However, when such claims are examined dispassionately, it can be seen that — despite all the time and money that may be devoted to the cause — almost nobody shows any real, permanent improvement in their lives. (So if your friends or relatives try to sign you up for a LGAT seminar — especially a "free" introductory seminar — please be skeptical of their extraordinary claims. You may not be aware of it, but people who become involved with LGATs, are subjected to a great deal of pressure to enroll their friends and relatives.)

The reason for this disparity is that, in spite of all the noise such organizations make about improving people's lives, LGATs have only one main purpose: to bring ever- increasing numbers of people into the organization, along with ever-increasing amounts of money.

LGATs are deliberately packaged in ways that disguise their true nature, which is known only to insiders.

To do so, LGATs use camouflaged, hard-sell techniques and sophisticated marketing. For this reason, LGATs are deliberately packaged in ways that disguise their true nature, which is known only to insiders. The message being broadcast to the outside world does not reflect what life is like inside the LGAT.

In the 1970s and 1980s, one of the most successful LGATs was led by Leo Buscaglia, who made a massive amount of money promoting books, lectures and TV shows in which he revealed that "Love is life". "Only when we give joyfully", taught Buscaglia, "without hesitation or thought of gain, can we truly know what love means."

Still, in spite of his continual efforts at self-aggrandizement, Buscaglia was relatively low-key for a leader of an LGAT. Compare him, say, to Tony Robbins who on his Web site exhorts us to "Imagine the life you've always dreamed of living, with no barriers or boundaries. Imagine a life rich with success and achievement, endless physical vitality, heartfelt personal relationships, and a deep sense of spiritual fulfillment."

If that isn't enough to convince you to pull out your credit card, how about this? "Tony Robbins' original life-changing program, Personal Power, had helped millions of people take control of every aspect of their lives -- financially, physically, mentally, and emotionally."

If you do attend an LGAT session, you will find a large group, many of whom are already true believers, led by an outgoing, upbeat "trainer". During the session, you will be subjected to a great deal of manipulation and peer pressure. As this happens, if you stay aware, you will notice the trainer skillfully using the following techniques:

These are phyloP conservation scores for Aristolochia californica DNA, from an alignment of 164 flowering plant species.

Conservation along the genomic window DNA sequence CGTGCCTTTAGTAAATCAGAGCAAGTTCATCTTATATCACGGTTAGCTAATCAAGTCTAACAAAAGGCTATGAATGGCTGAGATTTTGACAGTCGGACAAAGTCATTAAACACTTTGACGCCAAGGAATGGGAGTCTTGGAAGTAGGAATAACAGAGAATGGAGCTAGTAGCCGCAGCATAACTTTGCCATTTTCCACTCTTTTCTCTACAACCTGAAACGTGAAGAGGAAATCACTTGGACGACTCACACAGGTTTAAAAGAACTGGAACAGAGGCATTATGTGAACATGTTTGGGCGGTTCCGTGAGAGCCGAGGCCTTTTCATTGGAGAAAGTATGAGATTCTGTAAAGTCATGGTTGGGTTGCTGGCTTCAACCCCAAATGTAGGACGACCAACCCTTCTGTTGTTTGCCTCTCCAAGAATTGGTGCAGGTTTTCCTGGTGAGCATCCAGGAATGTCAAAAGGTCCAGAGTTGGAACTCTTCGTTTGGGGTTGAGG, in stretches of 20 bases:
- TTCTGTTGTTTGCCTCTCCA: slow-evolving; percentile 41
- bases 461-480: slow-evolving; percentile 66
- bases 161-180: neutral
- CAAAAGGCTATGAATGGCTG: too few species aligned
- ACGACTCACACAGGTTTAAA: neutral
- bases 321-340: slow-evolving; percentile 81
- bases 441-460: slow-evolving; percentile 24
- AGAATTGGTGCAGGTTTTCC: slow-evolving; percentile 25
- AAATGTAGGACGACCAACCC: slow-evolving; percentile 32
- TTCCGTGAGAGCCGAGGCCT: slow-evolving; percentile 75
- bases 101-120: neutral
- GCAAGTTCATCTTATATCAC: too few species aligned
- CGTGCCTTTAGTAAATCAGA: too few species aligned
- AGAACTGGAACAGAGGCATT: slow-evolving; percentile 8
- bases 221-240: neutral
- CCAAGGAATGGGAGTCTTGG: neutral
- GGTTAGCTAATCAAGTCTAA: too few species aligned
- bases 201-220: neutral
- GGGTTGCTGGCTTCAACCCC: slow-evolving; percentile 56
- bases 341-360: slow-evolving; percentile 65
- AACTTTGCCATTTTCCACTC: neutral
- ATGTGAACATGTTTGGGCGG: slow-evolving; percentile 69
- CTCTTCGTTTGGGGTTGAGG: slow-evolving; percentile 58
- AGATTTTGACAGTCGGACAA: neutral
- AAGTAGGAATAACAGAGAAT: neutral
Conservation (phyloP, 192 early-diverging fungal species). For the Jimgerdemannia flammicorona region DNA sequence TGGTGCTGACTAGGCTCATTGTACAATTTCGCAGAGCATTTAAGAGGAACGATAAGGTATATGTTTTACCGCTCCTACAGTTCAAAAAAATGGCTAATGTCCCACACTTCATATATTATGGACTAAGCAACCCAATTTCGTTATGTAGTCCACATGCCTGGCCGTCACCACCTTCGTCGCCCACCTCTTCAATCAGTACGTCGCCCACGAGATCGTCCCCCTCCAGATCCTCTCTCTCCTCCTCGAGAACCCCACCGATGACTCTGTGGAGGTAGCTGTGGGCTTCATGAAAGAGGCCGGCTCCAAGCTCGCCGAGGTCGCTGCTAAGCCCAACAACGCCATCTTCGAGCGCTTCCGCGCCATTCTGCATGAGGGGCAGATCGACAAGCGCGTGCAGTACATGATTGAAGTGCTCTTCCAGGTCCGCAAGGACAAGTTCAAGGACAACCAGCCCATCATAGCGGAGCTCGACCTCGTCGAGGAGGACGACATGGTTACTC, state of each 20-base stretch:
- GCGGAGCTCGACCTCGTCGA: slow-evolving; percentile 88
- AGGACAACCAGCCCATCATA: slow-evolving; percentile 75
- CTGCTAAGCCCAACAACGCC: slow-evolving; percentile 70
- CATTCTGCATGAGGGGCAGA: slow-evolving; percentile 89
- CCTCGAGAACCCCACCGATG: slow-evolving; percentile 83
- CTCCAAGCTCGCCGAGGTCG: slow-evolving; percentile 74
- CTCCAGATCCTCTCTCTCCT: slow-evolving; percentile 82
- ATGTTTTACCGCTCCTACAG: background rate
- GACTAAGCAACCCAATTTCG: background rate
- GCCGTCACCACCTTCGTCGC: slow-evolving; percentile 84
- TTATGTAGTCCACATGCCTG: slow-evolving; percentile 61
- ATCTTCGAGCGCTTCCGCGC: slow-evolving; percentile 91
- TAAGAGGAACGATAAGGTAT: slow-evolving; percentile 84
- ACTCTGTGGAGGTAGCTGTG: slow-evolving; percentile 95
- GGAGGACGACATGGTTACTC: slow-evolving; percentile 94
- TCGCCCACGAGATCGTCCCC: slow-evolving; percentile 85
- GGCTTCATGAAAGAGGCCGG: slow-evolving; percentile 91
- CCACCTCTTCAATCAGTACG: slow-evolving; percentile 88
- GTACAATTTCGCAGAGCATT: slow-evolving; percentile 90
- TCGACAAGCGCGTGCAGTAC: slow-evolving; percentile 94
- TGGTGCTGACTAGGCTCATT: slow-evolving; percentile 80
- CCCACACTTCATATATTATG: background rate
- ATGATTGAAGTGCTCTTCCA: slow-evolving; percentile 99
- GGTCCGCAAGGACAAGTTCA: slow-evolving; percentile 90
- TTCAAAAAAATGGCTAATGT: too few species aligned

• Regressive fallacy: Falsely claiming that a particular technique is responsible for something that would, once in a while, occur naturally.
  • Post hoc reasoning: Falsely claiming that because one event occurred after another one, the first event caused the second one.
  • Subjective validation: Selectively remembering certain events and forgetting others.
  • Confirmation bias: A tendency to see what we expect to see.
  • Wishful thinking: A tendency to see what we want to see.
  • Communal reinforcement: Believing that something we are taught is true, because we are surrounded by other people who already believe it.

The most obvious technique used to fool people is creating new vocabulary by redefining common words to have new meanings that are known only to members of the LGAT.

In the Landmark Forum, for example, students are taught new definitions for the following words: get, share, responsibility, technology, breakthrough, rackets, winning formulas, stories, commitment and integrity.

You should know that, among the people in the give-me-money-and-I'll-fix-your-life industry, all of these principles are well-known. Look around and you will see similar strategies in organizations as diverse as multilevel marketing (Amway/Quixtar/Alticor), pseudo- religious cults (Scientology, Avatar), and personal growth events (firewalking seminars).

It is in the LGATs, however, that such techniques have reached their zenith, successfully separating millions of people from their money, while promising the moon but delivering next to nothing.